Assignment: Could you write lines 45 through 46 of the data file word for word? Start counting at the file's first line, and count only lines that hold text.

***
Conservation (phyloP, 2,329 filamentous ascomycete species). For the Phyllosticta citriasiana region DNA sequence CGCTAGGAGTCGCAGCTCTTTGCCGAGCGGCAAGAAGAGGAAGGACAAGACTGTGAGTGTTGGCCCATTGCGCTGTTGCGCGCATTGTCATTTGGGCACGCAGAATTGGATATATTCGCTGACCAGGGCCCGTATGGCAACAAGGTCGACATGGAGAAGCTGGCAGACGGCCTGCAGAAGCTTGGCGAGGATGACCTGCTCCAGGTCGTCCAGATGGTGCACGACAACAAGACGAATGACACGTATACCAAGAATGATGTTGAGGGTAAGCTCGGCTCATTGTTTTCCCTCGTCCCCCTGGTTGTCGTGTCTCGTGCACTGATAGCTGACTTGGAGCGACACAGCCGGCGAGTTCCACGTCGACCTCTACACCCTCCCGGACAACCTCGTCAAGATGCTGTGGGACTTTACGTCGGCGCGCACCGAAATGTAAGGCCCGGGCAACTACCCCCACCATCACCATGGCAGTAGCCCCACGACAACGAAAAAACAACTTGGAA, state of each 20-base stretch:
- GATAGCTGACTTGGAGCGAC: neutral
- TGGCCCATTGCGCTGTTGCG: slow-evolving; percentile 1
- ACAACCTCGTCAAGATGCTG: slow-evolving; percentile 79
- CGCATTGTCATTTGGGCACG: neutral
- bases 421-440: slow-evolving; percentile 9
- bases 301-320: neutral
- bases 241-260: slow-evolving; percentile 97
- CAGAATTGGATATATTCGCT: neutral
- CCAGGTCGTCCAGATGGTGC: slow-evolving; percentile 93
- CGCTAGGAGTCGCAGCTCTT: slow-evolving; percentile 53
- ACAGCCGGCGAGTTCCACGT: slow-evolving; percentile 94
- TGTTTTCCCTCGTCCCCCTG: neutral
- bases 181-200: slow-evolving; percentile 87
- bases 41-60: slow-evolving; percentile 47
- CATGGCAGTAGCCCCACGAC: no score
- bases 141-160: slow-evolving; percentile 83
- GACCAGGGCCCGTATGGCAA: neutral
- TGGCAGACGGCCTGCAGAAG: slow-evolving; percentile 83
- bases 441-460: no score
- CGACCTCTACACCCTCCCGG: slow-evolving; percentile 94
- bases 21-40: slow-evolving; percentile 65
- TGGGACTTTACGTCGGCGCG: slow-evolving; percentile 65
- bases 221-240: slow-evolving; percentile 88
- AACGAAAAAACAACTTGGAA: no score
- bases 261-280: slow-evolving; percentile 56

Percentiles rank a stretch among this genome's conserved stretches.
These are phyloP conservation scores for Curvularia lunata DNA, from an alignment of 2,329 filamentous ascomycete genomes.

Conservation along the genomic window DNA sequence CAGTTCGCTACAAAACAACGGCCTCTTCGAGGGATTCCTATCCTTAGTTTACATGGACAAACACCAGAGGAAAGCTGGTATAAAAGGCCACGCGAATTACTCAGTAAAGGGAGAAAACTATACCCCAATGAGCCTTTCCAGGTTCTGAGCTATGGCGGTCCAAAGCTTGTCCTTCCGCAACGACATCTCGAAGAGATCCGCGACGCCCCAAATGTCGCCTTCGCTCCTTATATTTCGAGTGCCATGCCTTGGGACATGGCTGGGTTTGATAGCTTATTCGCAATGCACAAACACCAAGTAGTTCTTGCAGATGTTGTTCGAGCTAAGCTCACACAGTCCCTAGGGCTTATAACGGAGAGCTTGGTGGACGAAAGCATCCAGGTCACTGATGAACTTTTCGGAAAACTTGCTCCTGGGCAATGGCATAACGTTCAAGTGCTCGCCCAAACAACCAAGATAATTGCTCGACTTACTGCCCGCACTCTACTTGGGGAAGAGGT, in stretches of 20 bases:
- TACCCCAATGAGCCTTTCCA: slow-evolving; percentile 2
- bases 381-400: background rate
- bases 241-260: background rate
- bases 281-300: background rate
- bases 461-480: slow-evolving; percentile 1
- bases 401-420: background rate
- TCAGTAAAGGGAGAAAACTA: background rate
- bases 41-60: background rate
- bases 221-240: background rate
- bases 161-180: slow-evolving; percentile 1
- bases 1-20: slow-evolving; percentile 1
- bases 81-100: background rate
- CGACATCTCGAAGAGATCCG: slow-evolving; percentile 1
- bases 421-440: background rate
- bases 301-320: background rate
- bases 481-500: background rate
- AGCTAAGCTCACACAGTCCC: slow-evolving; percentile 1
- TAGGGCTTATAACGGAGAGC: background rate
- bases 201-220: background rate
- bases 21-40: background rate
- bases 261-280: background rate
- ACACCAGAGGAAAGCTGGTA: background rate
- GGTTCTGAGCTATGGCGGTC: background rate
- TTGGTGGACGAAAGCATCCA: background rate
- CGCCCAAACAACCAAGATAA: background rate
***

- bases 481-500: background rate
- AGCTAAGCTCACACAGTCCC: slow-evolving; percentile 1